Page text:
EIGHT 7 MIDDLETOWN TIMES HERALD, M1DDLETOWM, N. Y. WEDNESDAY, DECEMBER 11, 1935. Middies Vindicated as Port Jervis Official Drops 3-Player Protes Naylor Admits Evidence Lacking in Last-Minute Condemnation of Testa CJUPERINTENDANT Arthur H. Naylor of Port Jervis dropped his last- 0 minute protest of three Middletown players at one of the largest Duso League Council meetings ever held yesterday. He admitted he had no tangible evidence on which to govern his protest issued on the eve of the Thanksgiving game, against Middletown's Captain, Lawrence Testa and announced at the meeting's outset that the protest could be regarded as a dead issue. However, Superintendent Ernest H. Burdick of Middletown apparently refused to be put in a position suggesting that Middletown was guilty but forgiven. So he insisted on presenting his argument in refutation of the eligibility protest against Banker, Testa and Costanzo. No official vote was necessary, because the complaint had been dropped, but it was agreed that Middletown's status of innocence had received a clean bill of health. Mr. Naylor revealed that the Port Jervis Board of Education had voted recently that in the future the high school was to play any team which the rival school's principal had certified eligible. However, that policy was not adopted by other Duso members yesterday. "The question was not voted upon and the rights of protest were left as they now arc. The difference between Middletown's early protest of Josh Fe- aorka and that admittedly issued as a return compliment by Port Jen-is was traced. Mr. Nayior revealed that the Rochester /.esident Fedorka later was barred play. That interpretation of the Central Committee had given an interpretation favoring Port Jervis of the rule by which · from was made, Mr. Naylor asserted, before Port Jervis appealed to the same (Central Committee official after an adverse Duso Council decision. Thus Port Jems had every reason to believe that the higher official would reverse the league's ruling. In that case, he admitted, the protest of toe Middletown players would not ha.e been made. But when information irom Rochester disclosed that the Council decision was sustained, Port Jervis officially entered its protest. Middletown learned of the action only on the aay bslore the Thanksgiving game, it was against such delay in entering the long-infended protest t. at Mr. Burdick particularly lound reason for criticism as well as the fact that there "appeared not one shred of evidence against any of the three boys in question." Middletown also had sought and obtained from the Central Com- muiee an interpretation of the rule on which Fedorka later was protested and subsequently banned. The rule asserts that no hl school atr.lete shall participate on an outiide team once the high bcnool team has opened its season. Middletown asked whether "outside team" necessarily meant one engaged in the same variety of sport as the scholastic unit. In other words, if Fedorka was playing on tne high school football team would he be barred for playing out-side baseball or isould he be olisted onh/ if he played outside football. OHicial interpretation from the Committee's secretary was, literally that he would be ineligible if he perlormed with the Red Sox baseball team after the high school piajed its first football game. It has been agrt i that it was unfortunate that ^edorka, star hallback, should have been the goat when others also may have plajed with him but failed to get caught However, it has been pointed out the League and Slate iu!a violation was far more obvious than thObe of Middletown athletes hauitually protested by Port Jervis in the past The meeting, held at the Minlsmk Hotel, was entirely friendly and rehtions between the schools Involved remained amicable. Representatives included superintendents, principals and coaches from Port Jervis, Middletown, Newburgh, Kingston. Monticello, Liberty and Ellenville. PORT JERVIS WINS HERE IN ORANGE-PENN The Port Jervis Triangles beat the State Hospital Crescents 26 to 22 here last night and thus put the fourth straight sinker on the hospital quint in Orange-Perm League play. And, strangely enough, the Crescents have been beaten by rallies during the last five minutes of play in each of those lost causes. Last night the Crescents led 6-5 at the quarter, 16-8 at the half and 21-15 at three-quarter time. But in that last frame the Triangles got down to business and rang up eleven markers while the home club was collecting only a singleton. The Crescents play at Matamoras tomorrow night. At that time Florida will face Warwick in a game which may mark the overthrow of the league-leading Florida Reds. For they'll be without Charley Stoll who'll be appearing with the Ros- kins Big Five in the_ Middletown Armory. Matamoras visits the Hospital Friday night in a return. EXPECT YANKS TO MAKE DEAL TO BOOST HOPE United Press Selects Pro All-American Teams Extra Strength of Detroit and Red Sox Alarms Colonel Jacob Ruppert CHICAGO--Officials of the Ncv York Yankees are so panicky tl::y are expected to announce an important player deal during t h e major league baseball meeting today. Col. Jacob Ruppert, brewer and owner, either must unloosen the strings of his ample purse or see us team wind up below the Boston Red Sox and the Detroit Tigers next year. A week ago Ruppert and Joe McCarthy, manager of the Yankees, announced confidently that they ould win the flag in 1936 with their present squad. Two deals yesterday caused rapid change in their optimism. First, Jimmy Foxx, slugging firs baseman, and Johnny Marcum, great young pitcher, were sold t the Red Sox by Philadelphia Second, Al Simmons, erstwhil batting champion of the Americar League, was sold to the Worl Champion Detroit Tigers by th Chicago White Sox. The transactions added so much strength to the Boston and Detroi clubs that Col. Ruppert admittec he might be forced to spend monej to put his team in next year's race Ruppert was willing to trade Ben Chapman, his temperamental outfielder, and Johnny Allen, pitcher The lineup: Port Jervis (20) Crescents (22) J. Fedorka 10. RF--Henderson 0 Orlando 2 LF Gunderson 4 Poletynski 1...C Klum 8 M. Fedorka 6...RG Plock 4 Riccar 6 L G . . D Duncan Subs: Port--Cornish (1); Crescents--J. Duncan. Referee--Lameroux. to Cleveland in exchange for Me Harder, the Indians' ace hurler. But Cleveland officials turned down their thumbs and said: "We won't trade but you can buj Harder if you put up enough cash money." The Indians are more interestec in obtaining a catcher than an outfielder, so Manager Steve O'Neill has concentrated on that department. One rumor said Cleveland and the Chicago White Sox have a Today's Sports Parade By HENRY McLEMORE MOKE CRYSTAL GAZING Madam Henrietta Dunbar, the world teeress oi Sixth a\enue, who lias been an mtei national figuie ivcr since she correctly predicted the loss (in gross ton.s) of the Cattle of Jutland U\o days before a shot was fired, g n e me a call today to sa .she h.id temporarily T:iis from 'ooth-siying announcement e.ime as s'jrpiue, for this is just the tenth oi the month ncl Madam Dunbar's istirements usua'ly come with the rent, around the Ili.st But this tenement, .she cxpluned, was Uif- ferjnt A month or so ago she made quite a tiay sum of moncv (on a three automobile-accident p.i'lay on the Roose\elt bojs) and Leuig up m j c - u s , decided to take a long i e.st Knowing th it Madam Dunbar Is reallv up in jciri--one of her ticisured possessions is a photograph showing her i_s a grown woman watching the impeachment picccedmgs against President Audi ew Johnson--I complimented her on her good sense And I suggested that she .say her farewell with a prediction on the outcome of the Louis-Paulino fight at Midison £q,:are Gaidon Friday night. At first she refused, and ga\c as reason the fact tnat ihe had clii- mantled her sooth-saying equipment. Her crystal globe, she .said, r'ready had been converted into a combination reading lamp and fish bowl, her incense burner into an ach tray, and her turban into a runner for the piano. "And without those things," she said, "I just can't summon the spirits and you know how important the spirits are to me." Yes, I did know, and that's how I finally managed to get Madame Dunbar to foresee the outcome of the battle between Louis and TJz- cudun. " "If you'll do it," I told her, "I'll send you a bottle of the finest spirits you ever tasted. Some I got from Brother MacMullan in Hamilton. It'll have you juggling that reading lamp and running up and · down that runner in half an hour " So Madame Dunbar agreed to sit herself down right there in the phonebooth and predict the winner of the. fight right out of her head. It took her but five minutes to tear away the misty veil which shrouds the f u t u r e ' and project herself equarWy into Madison Square Garden more than three days ahead of time. Carefully droppinz nickels in SEEK EASIER SCHOLARSHIPS FOR ATHLETICS ATLANTA -- A propos.il by the University of Florida to relax rules goveining grants or scholaiships promised today to force the whole | wibilVs'pTesmt'tlub; Branch'Ri'ck- question of subsidization of athletes to the convention floor of the Southeastern Confeiencc. Proponents of liberalized lules hoped to commit the thirteen universities of the conference at their annual meeting tomorrow to a standard like that adopted last nigh by the Dixie Conference, which voted u n a n i m o u s l y at Bhm- mgham to permit payment equal to room, board and tuition to athletes for "work sei vices." The Dixie Conference compnscs ten old South colleges. Louisiana State University Vanderbilt, Georgia. Kentucky and Auburn, paiticularly, enjoyed hugely successful seasons at the ticket windows. Dr. L C Glenn, Vanderbilt faculty athletic director recognized the pioblem by refusing to participate in the post-season Or- of Flonda Bowl game Dr John J Tigcrt University, picsident of the confe-- ence, announced a month ago he would bring up the question of subsidization at the annual meeting He indicated he would ask modification of rules to eliminate charges of hypocrisy and deception about aid given athletes Opposition a l o s e immediately Glenn said subsidization of college athletes may, "like mm dor," be ineradicable but .should be fought nevertheless. The Dixie Conference still pro- iibits dncct 01 incliioct gifts or pay to athletes for athletic p r i f o i m - anws. but nlteircl Us lules to ne-- mil them to icreivc "compensation for work sfivices iciulncd the col- lego, pioMdmg it is not more than ^?.'" ""l^ard o, its equivalent " athletes arc eligible 'on the other students for ,deal coming up but there was no confirmation. Because of the Foxx and Simmons deals, the major news yesterday broke in American League headquarters. It may be different today, since the way jfor trades in the National League was opened when Bob Quinn was awarded the franchise for the Boston Braves Backed by a syndicate of business men, Quinn will run the Braves next year with a view toward pulling them out of the red. His plan was given unanimous support by National League executives with the s t i p u l a t i o n that Charles Francis Adams, former ma- Joiity stockholder in the club,would have no connection with the team Kenesaw Mountain Landis, commissioner of baseball, frowned on Adams because of the lattei's race horse connections. National League owneis and managers have- been reticent .so far about their trading plans. Casey Stengel of Brooklyn says all he wants is ball players; Bill Terry of the Giants is fairly well satisfied cy of St Louis savs he has had no offers but will dispose of all but important cogs. Manager Charley Giimm of Chicago wants to trade Outfielder Chuck Klein to the Phillies for Pitcher Curt Davis; Pittsburgh and Cincinnati will retain their present squads and Boston has no money to spend and no players to spare. Both leagues held the first meetings yesterday. The Nationals went on record to continue their night baseball policy status quo. The Americans" again voted unanimously against floodlights The Nationals will do the same next year as they did in 1835--permit each club to play sex en home games at night Ford Prick, picsident of the league one year, was re-elected for a two-year term and given a raise. Boston was selected as the site for the 193fi all-star game. The Americans elected Ruppert vice president to succeed the late Frank J Navin of Detroit. Walter O. Bnggs, new owner of Detroit Tigcis, was elected to membership in the league. The American League voted, subject to appioval by the National League, to admit children undei thiiteeii to ball games lor twcnty- fi\e rents and to place oastein teams on a schedule which would .··end them against western opponents on a 3-3-3-2 basis Undei the piesent system, eastern clubs play two four-game sciics and onetniei- game series in the West. Earl Clark Rated Best Player in League- VTEW YORK--The best eleven players in the fastest football league in 1" the land are named today by the United Press on the 1935 All- America professional team. Combining speed, power and finesse, they approach the ultimate in gridiron greatness. Every player is an all round star, and many of them are specialists without an equal. Th Western Division of the National Football League dominates the squa( of twenty-two players, with eight men of the first team and eight on the second. The New York Giants, Eastern champions, place three men UNITED PRESS ALL-AMERICA PROFESSIONAL TEAMS; Position End ... Player FIRST TEAM Team College 3ill Smith Chicago -Cards U of Wash. Bill Karr Chicago Bears West Virginia Tackle Bill Morgan ....N Y Giants U of Oregon Tackle Par Schwammel.G. Bay Pack Oregon State Guard Joe Kopcha Chicago Bears ..U ot Chattanooga Guard Ox Emerson ...Detroit Lions U of Texas Center Mel Hein N r Giants ....Washington State Quarter Earl Clark Detroit Lions ....Colorado College Half Ed Danowski ..N Y Giants Fordham galf Gene fionzani ..Chicago Bears Marquette Full Clark Hinkle ...G Bay Pack Bucknell SECOND TEAM End Tod Goodwin.. .N Y Giants West Virginia end · Jon Hutson... Tackle jeorge Musso. rackle irmand Ficcola . Pittsburgh Pirates Duquesne n,,~,* =,., TT....,,.,- .Chicago Cardinals..Texas Christian Guard Phil Handler.. Guard 5us Xichalske. Center Clare Randolph Quarter Phil Sarboe... Half Kink Richards Half Ernie Caddel.. Pull Bill Shepherd. · G-. Bay Packers... U. of Alabama .Chicago Bears...James Millikin u. .G. Bay Packers Penn State .Detroit Lions U. of Indiana .Chicago CardinalsQ. of Washington .N. Y. Giants Simpson College .Detroit Lions Stanford .Detroit Lions ....West. Maryland posed of Earl (Dutch) Clark, De iroit's brilliant field general; E Danowski, New York Giants, mos accurate passer in football; Gen Ronzani, Chicago Bears, devastat ing blocker and power runner; anc Clark Hinkle, Green Bay, knifling plunger and defensive bulwark. Clark is selected as the greates player m the Pro League. Beside being the keenest football strategist on any team, Clark is thi most dangerous one-man threat in he league because of his passing ind running ability Rivals can never be sure whether he intends o run or pass until too late to rnear him. In addition he is a ine drop-kicker and a deadly ackler. Danowski set a league record as i passer, completing fifty-seven ol 13 passes for 795 yards and a ifty percent average. In addition e \vas the eighth leading ground ainer with 335 yards gamed in 30 attempts Paired with Danow- '5.1 at halfback is Gene Ronzani, he Pro League's most lethal block- r outside of Bronko Nagurski, who /as put most of the year with njuiies Besides his great blocking, is a fast and powerful miner and a defensive star. He the League's sixth leading round gainer with 356 yards in cvenly-nine attempts. Hinkle, slowed up at the star: f the year by injuries, finished ost, and if the final game scored U his team's points in beating hiladelphia 13-6. He made a place kicked the extra place kicked two field n , ' tuition scholarships Conference t h n t tho South- h , athletic ability for tuition scholarships. a qualification when the operator ca'.'cd for them even when she was in the trance Madame Dunbar. m an ceiie voice told me what she sau · "Here I am in Midison Squaic Garden in a S550 seat and I'm so the rl "8 that ln close t h ' cns " ° r e fJi betable to leave the place in a f h X 1 ' Hc . r ? bov ' bri "S me one of those hotdogs. Move Svcr yourself' i!^ 0t S7"X dmg y° u - Thc re comes Jimmy Walker. Down m front' Louis and Paulino are in "he ring ^e first round is over and Paul- left L b , Ie «' I V rom a cut over his left eye. He hasn't hit Louis yet Lo beats Paulino all over the The hit rne 9nnn, Spaniard has quit trying to Louis and is spending i rne trying to save his own life it's even money around here that he won't They're coming out for the ow. A minut? of the lound fn?V nd l r he '^tamers are for the referee, who is Arthur Donovan, to stop it. With but a minute to go in the fourth round Pa D u n nno n M PUh! i S Louta aw »V and S Paulino to his corner. It's all over." MO i I 1 , is and remember -Madame Henrietta Dunbar the seventh daughter of a Seventh daughter who was born on Friday and wears Number thirteen shoes is so accurate she sets her own clocks. Randall fflSKINS FACE FAST OUTFIT When Stretch Gregory's ColoiCcI All Stars appear against the Ros- kins at the Armory here tomorrow night, fans will ice what others who j Decker 10 ^r Bakewell have seen 'em nay is unquestionably j Crookston 12... C. .,'.. .'.Norton ouchdown, omt and oals. Operating 'berimd "the 'ime n defense, Hinkle has no superior 4 . smearing a ball-earner. Smith and Karr, the two ends ere the two most dangerous pass itchers in the league. Karr aught three touchdown passes in his team's 20-20 tie with Detroit. once Smith caught a pass, he was one of the hardest men in the league to drag down, running with the skill of a halfback Both are SAINTS TAKE TWOMATCHES Two St Paul's quints won basketball games O u their own court hcic la.st night The first team noted out the Poughkeepsie Outlonk Club 28-26 in the mam game. Is; the orchm, the seconds spanked the Bullville Grange 18 to 11 with Pep Ward pacing the Victors with sixteen counters The main tusMe was fast cloan, few fouls being called. Crookston and Bakpwcil \ v eic high with a clo7on eich. Tomoirow night the Saints play the Poughkeepsie Cor- .salis hcie. The lineups. PRELIM GAME Saint 2niK (18) Bullville (11)" Har lv ....... RF...Thone m an 6 Hmcliey 2 ....LF ...... S Ayers Ward 16 ...... c .... R A ycis 5 Crookston ..... Rn Harmon ...... LG....... Subs: man. on the first team and two on the second. The only other Eastern team to gain a place is Pittsburgn, which lands one man on the second team. The Chicago Bears share honors with the Giants on the first -team, with three men. Green Bay and Detroit land two each and the Chicago Cardinals one.. The first team backfield is com . , . smashing wingmen on defense. Morgan and Schwammel, two giant tackles, ruined many an offense before the ball carrier reached the line of scrimmage. Despite his 235-pound frame, Morgan was one of the fastest men in the league going down the field under punts. In the middle of the line, Kopcha and Emerson were named at guards and Hem at center. In naming his team Potsy Clark, Detroit coach, picked ten men and Kopcha, the Bears' slashing guard who has no peer at tearing through a hue of blockers. Emerson, who submarines under big ponderous linemen, plays guard like he was an end. Big, fast and smart, Hein is one of the hardest men in foot- MIKE JACOBS SIGNS MAX TO FIGHT LOUIS And Thereby the 20th Century Club Gets a Corner on the Heavyweight Market NEW YORK - Mike Jacobs, Twentieth Century club promoter, who learned fight promoting under the late Tex Rickard, held a corner today on all major heavyweight IMM^^^^^ College Football a Major Racket, Professor Assert Owen tf M. I. T. Pr«piet Hir iif Playeri ii Sane MW ner as Laborers contenders. Max Schmelmg. Joe Louis, Paulino Uzcudun, Isadore Gastanagga and Charley Retzlaff--all now belong to the man who, in less than a year, has almost filled the spot once held by Rickard. Only star outside Jacobs' realm is the champion himself, James J. Braadock, who is under contract to fight for Madison Square Garden in his first title defense. But the rapidity with which Jacobs has tied up all the available contenders makes it almost certain that when Braddock steps into the ring next year to lay his title on the line Mike will have a finger in the promotorial pie. Jacobs made this a virtual cer- ;amty yesterday by signing Schmel- ng, a former champion, to box jouis next June over the fifteen- ·ound route. Schmehng signed af- fi being informed by the New York State Boxing Commission that he could not meet Braddock before eliminating Louis. Thus the- Garden is placed in the .pot of having a champion but no worthy challenger, because all of hem are under option to Jacobs. Sclimelinc he b;at L us, bal to maneuver One player said close enough to spit on it. out of a play, he was always tUe football to ASK HUNTERS VIEW LICENSE AS CLUB DUES Here's still another plea in the interest of the split licence fee proposal as directed to the sports desk by a Middletown sportsman. Many have urged verbally that ,he question be given the viewpoint as outlined below but the letter is the first received bearing this Saints -- MacVitta, Sher- St. Paul's (28) Harmon 4 GAM;: Outlooks (26) Price 6 12 one of the fastest quints in action anywhere. The outfit is composed of young Negroes who have made- heavy reputations m college and school cucles Stietch Gregory himself was for three years an All-New Yoik player when with DeWitt Clinton. Later he starred heavily nith Columbia With him at Dewitt Jlmton was Eldridge, --and they're still playing together. Larry Bleach is another well known player who made his name first at Textile. The City League prelim lists Battery D against the Nomads. The Roskins will be intact with Borgmann, Kms'orunner. Begovich, LaFlamme, Grashcim and Stoli ORANGE-SULLIVAN LEAGUE FANS WATCH HDOLS GAME MAYBROOK -- Basketball fans here anticipate tonight's Orange- Sullivan League battle between the Tydols and Dick Space's Goshen Alumni quintet. Both teams came through for smashing victories last week and a real contest is expected. Probably the most feared on the Goshen five is Bill Kropp, giant center, who stands six feet eight inches. If Heine Tulip, Wally Gras- hcim and the rest are in top form LG Reieree: Vuolo. Wright Dennis FURLIN SEEKS RINGCROWN vri°?i , Fur11 "- Bloomingburg and Middletown boxer, will face Bradlev Lewis for the world's amateur middleweight championship at Madison Square Garden tonight Furlin, fast stepping into oromi- nence, won the right by blasting Charley Brown. Philadelphia Negro, in the AAU inter-ctiy bouts at the Garden three da\s ago. Under Mike Sullivan's tutelage. Furlin has quit boxing and started slugging in his last few matches The results have been obvious. both teams should put forth excellent exhibitions. The girls' tilt also should be good, because both sextets have lo.st but one game each. The teams boast sonic oi the highest scoreis in the loop. jarticular plea. It follows: "Sports Editor: Much has been printed in your sports column re- ently in regard to the proposed increase in license fees for hunting nd fishing, and many reasons have een expressed pro and con "In the writer's younger days, no Iccnse was required for either luntmg or fishing and no posted ands or water were to be found. This is known as the American or pen style diffenng from the Eur- pean countries where licenses have ieen required for many years, and feel that we arc gradually drift- ng into the old world or European tyle where no one can hunt or fish nless he belongs to an expensive lub or receives an invitation from he owner of a large estate. "For the benefit of all those who ke to spend a day or two in the fields or on a stream or lake, it would seem that since all of us are not endowed with sufficient funds with which to purchase our own fishing or hunting preserve, or perhaps lack the money to pay for a membership in some club, that it would be advisable for all of us to pay a small membership fee in the New York State Club having as its board of governors the Conservation Commission, and by so doing, have this club purchase lands, lakes streams and forests so that all the members can enjoy the great outdoors and without crowding None of us like to fish in a pool or a stream and then have several other so-called spoitsmen deliberately invade the sime pool and try to catch the same fish Not all fish- el men can be accused of violating this unwritten code of good sport- manship. "The only agency through which more fishing and hunting preserves and more f-sh and game can be had, is not the individual presene or individual clubs, but the one big club which I call the State of New York Conservation Department, and the only way that this club can accomplish the desired end is by the members contributing a sufficient amount each year for such purposes "Let its all look at the problem from an unselfish viewpoint, not for our own personal benefit but for the benefit of all. "Joe Buckskin, Middletown." nil become the Number One con- ender and also will be bound to T acobs for a year. An important stipulation in the ontract provides that the document r.11 be voided in case Louis is beat- n m any of his three next fights --Paulino Uzcudun on Friday Isa- or Gastanaga of Spam at Havana n December twenty-ninth and Charlie Retzlaff at Chicago, Janu- ry seventeenth. Maxie agreed not to accept any natch before the Louis fight. If .ouis should lose to any o f his next three opponents, Schmelm"- would beecome a free agent. But the catch there is that the man who beats Louis also is under option to Jacobs and by eliminating the number one challenger, he automatically wojld step into that spot. Schmel- J!g. therefore, still would have to do business with Jacobs in order to stay in the running for a crack at the crown he once held. On the other hand, Schmelmg might give up his idea of a comeback should Louis be blasted from the picture because no other opponent could possibly bring in the gate which Joe will. Max has insisted that all he wants is to win back the title--not an opportunity to make money. But. significantly, Max heartily agreed to fight Louis yesterday after he was told he couldn't have Braddock--but he immediately asked for, and got, a $20,000 advance. Max will attend Friday's Louis- TJzcudun bout and will return to Germany on Monday. He plans to return to America m March to become properly acclimated befoie starting training Jacobs will stage the fight at Yankee Stadium and figures it will draw between $1,500,000 and 52000,000. A definite date will be announced later. Each fighter gets thirty pel cent of the net gate. TIMES Hf PAID ~ Result GAMES TONIGHT Women's League Teachers vs. Am Legion. YMCA League Congregationals vs. Times Herald. CITY LEAGUE Elks (2) Wright 166 Kimble 166 Henschel 174 Funnell 200 Morris 253 212 160 208 158 189 173 164 170 214 184 Totals 959 S. II. Crescents Pines 170 Shumake 176 Rogers 225 927 905 (D D. Hunter 197 Redifer 194 186 212 158 191 162 153 184 185 204 170 Totals C62 910 89G YMCA LEAGUE Masons (1) Babcock 161 162 Hess 160 183 Lupton 184 158 Arfmann Blind r 130 130 Hayes 202 175 131 171 178 179 187 Totals 837 808 846 Clerks (2) Tuthlll 148 123 157 Arkills 137 248 155 Rowan 141 152 192 Lounsbury 174 165 181 Groeber 152 149 167 Totals 752 837 852 N'EW HAMPTON FARMS LEAGUE Team No. 1 (2) Sweeney 140 1 69 191 Drucker 101 106 126 Wetmore 113 132 120 Pfister 124 110 135 O'Connell 157 198 217 Totals 635 ' 715 789 Team No. 2 (1) Fight Results Renieke .............. 143 Gold .............. 99 . . ISwartout .......... 139 123 ! Stcllato ........... 179 154 \f 0 124 94 148 New York Coliseum--Mickey Page, 133i. Providence, outpointed Harry Morris, 133 1 -.-, Stamford. Conn. (6): Sammy Meadows, 142, New York. Totals 670 701 675 outpointed Steve Fischer. 140, Car- £S? S$ ,«, }?,' teret. N. J (G); Bobby Green, l a G f c . K e M e r . 67 1C New York, drew with Johnn- Pepi- -»,t? n66 J»| tone, 129, New York, (4). New York (Broadway Arena) -Bud Mignault. 170'i. Brockton. Mass, outpointed Hnrry Ebbets, 171 SI. Froeport. N. Y, (8); Pote Carachlola, .43, New York, out- pointed Georpe Kmselln. 144, New York (6); Tex Irwin, 161, Dallas, outpointed Bill Schrcibcr, 16114. New York (6 HUDSON VALLEY LEAGUE Kingston (1) 203 157 161 211 200 Williams 183 142 166 Emerick 236 189 139 Totals 955 840 877 Liberty (2) LeRoy 203 179 200 F.vans 200 176 184 Rexford 180 169 1S1 Pritthard 159 177 174 Cued 173 181 201 Totals Hi H3, HO CAMBRIDGE -- Prof. Georgi Owen, Sr., of Massachusetts Institute of Technology, father of a former Harvard football star who became a professional hockey player charged today that "most" college football players are paid and thai college football is a 'major racket.' He scoffed at the common defense of football as a character builder and said college coaches generally use such "obscene, blasphemous and nUauld" language to their players as "far outdistances the most colorful Navy speech." As a professor of naval architecture, Owen said, he considered himself an authority on navy language. He proposed ihat universities and colleges remedy the condition he alleged by employing college athletes just as you would hire ordinary laborers." "It would be honest," he said, "and the public doesn't care who the players are or where they come from." He named Harvard and Ohio State Universities as flagrant examples of exploitation of football playew, but said that "every college m the country that has a major football team Is engaging in commercialism and trying'to cover it up." He said the most common method of evading rules of amateurism, a soft job which is the merest sham to cover up the real transaction," is so universally used as almost to be considered ethical. "If that doesnt satisfy the prep school athlete he is offered a hand- outof approximately $1,000," Owens said. "I've seen this work. I know how it looks. There are some amateurs--but not many." Coach Dick Harlow of Harvard became Owens' text for discussion of coaches. Harlow has to get a winning team within two years, he said, "or lose his job, so Harvard has been scouting high schools, searching every nook and corner for material this year." _ AHOY KERR COHf LETES\ SELECTION OF ELEi'i Dick Hnlty Will Select Of Half ·/£«!', $,.«* HAMILTON-- Half the easte squad which will play a weste all-star gridiron combination in Francisco on New Year's Day completed todc;- when Andy Ke Colgate coach, announced that had filled his allotment or ele players. Dick Hanley, form Northwes* coach, also has pick eleven men from the mid-west wrf along with Kerr's selections, represent the east. Kerr and Hanley will coach tl astern combination. Latest players selected by Kel were Dof (Bull) Irwin. Colga tackle and Ed Smith, NYU., passii ace. Others" on Kerr's team ar Constable and Pauk, Princeti backs: Train, Yale end; Wasici Colgate tackle; Stydahar, West Vi tinia tackle; Fortmann, Colga ruard; Jontos, Syracuse guar Smith, Alabama quarterback, ai Francis, Alabama center. Wrestling Results New York (St. Nicholas)--Mil Scudiere, decisioned Alfred Get Leo Walhck, phoned Lieut. Wendi ODell, Sammy Nichols, pinni Henry La Sartes. New York (Staiich's Arena)--Ji Towning, threw Abe Kashey, Rus Westcott, decisioned Herby Fre man, Harry Pinklestein, threw Ern tevens. ALBANY -- Ed Strangler Lew efeated Vic Christy, Cahforni Jean Detton, Salt Lake City d eated Rick Raines, Texas; B ledge, former Rice Institute aO te and Stan Sokolis, University ennsylvania drew and Charlt Mien, Albany defeated Jim Wallac oly Cross. CHEESE CLUB CARD PARTY TONIGHT K. of C. Rooms Adm. 25c Cards at S y 2 TON OF COAL DOOR AWARD AN INVITATION FREE Motion Pictures Thursday Evening 8 p. Dec. 12th Mitchell Inn of the tjpical social and sports activities at the Mountain Lakes Country Club An ALL CHRISTIAN recreation colony located at SMALLWOOD NEW YOUK . . . . Thirty miles north of Middletown. SEE IN PICTURES See in pictures why over 900 critical families have found this sc»nlc estate of 22WI acres the ideal recreation spot 1600 feet elevation. Two beautiful club houses, lodges and Jog cabins with modern conveniences. Colling, tennis, hunting, fishing, dancing, riding, skiing, skating and tobogganning. A complete self contained commumtj that offers cvcrj- thing. A UMiTF.n uuMnnre OF LIFE MEMBERSHIPS FREE TO QUALIFIED MIDDLETOWN RESIDENTS. T O N I G IS Amateur Night at PINE GROVE INN EAST MAIN ST. EXT. MIDDLETOWN -- ALL NEW TALENT -NO MINIMUM OR COVER CHARGE BILL BKOADHEAD, M. C. Make Reservations Now for Our Big NEW YEAR'S EVE PARTY Basketball STATE ARiMORY--MIDDLETOWN ROSKIN BROS. VS. George - stretch - Gregory and his Colord Lions All Arc Former Collcte Basketball Sl»tt Thursday, Dec. 12th 50C -- ALL SEATS -- 50C Dancing Till 1 A. M.--Music by Antlers Preliminary Game, City League at 7:45 P. M. Main Game 9 P. M. -- Pete Sinnott Referee Battery D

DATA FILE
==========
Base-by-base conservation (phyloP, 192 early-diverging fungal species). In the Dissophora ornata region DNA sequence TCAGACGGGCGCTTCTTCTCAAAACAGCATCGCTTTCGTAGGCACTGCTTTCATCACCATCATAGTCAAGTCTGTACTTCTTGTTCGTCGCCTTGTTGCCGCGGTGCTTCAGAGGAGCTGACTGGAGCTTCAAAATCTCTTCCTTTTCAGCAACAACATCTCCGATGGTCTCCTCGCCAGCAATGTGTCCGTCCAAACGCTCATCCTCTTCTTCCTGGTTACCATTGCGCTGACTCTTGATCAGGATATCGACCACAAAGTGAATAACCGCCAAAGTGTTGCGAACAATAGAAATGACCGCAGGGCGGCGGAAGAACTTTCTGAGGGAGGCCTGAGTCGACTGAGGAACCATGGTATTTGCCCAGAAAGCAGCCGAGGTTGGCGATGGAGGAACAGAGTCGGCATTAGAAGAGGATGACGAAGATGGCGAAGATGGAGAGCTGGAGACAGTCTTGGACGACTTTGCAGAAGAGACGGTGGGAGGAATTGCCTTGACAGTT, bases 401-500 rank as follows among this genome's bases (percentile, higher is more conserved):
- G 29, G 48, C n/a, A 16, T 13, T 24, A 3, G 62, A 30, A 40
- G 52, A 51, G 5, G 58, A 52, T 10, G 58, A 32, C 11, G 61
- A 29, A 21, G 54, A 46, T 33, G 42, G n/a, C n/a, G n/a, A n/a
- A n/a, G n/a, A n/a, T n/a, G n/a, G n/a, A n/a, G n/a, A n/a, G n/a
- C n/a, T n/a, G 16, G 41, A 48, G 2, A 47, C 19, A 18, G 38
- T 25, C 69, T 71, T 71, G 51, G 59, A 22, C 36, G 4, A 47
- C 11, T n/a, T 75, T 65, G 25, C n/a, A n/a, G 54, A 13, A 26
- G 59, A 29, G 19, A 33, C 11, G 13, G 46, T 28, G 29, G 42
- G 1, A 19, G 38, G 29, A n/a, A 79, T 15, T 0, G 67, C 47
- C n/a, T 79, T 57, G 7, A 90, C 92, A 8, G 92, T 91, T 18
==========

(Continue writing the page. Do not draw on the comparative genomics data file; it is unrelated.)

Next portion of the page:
What members have found on this page

Get access to Newspapers.com

  • The largest online newspaper archive
  • 15,600+ newspapers from the 1700s–2000s
  • Millions of additional pages added every month

Try it free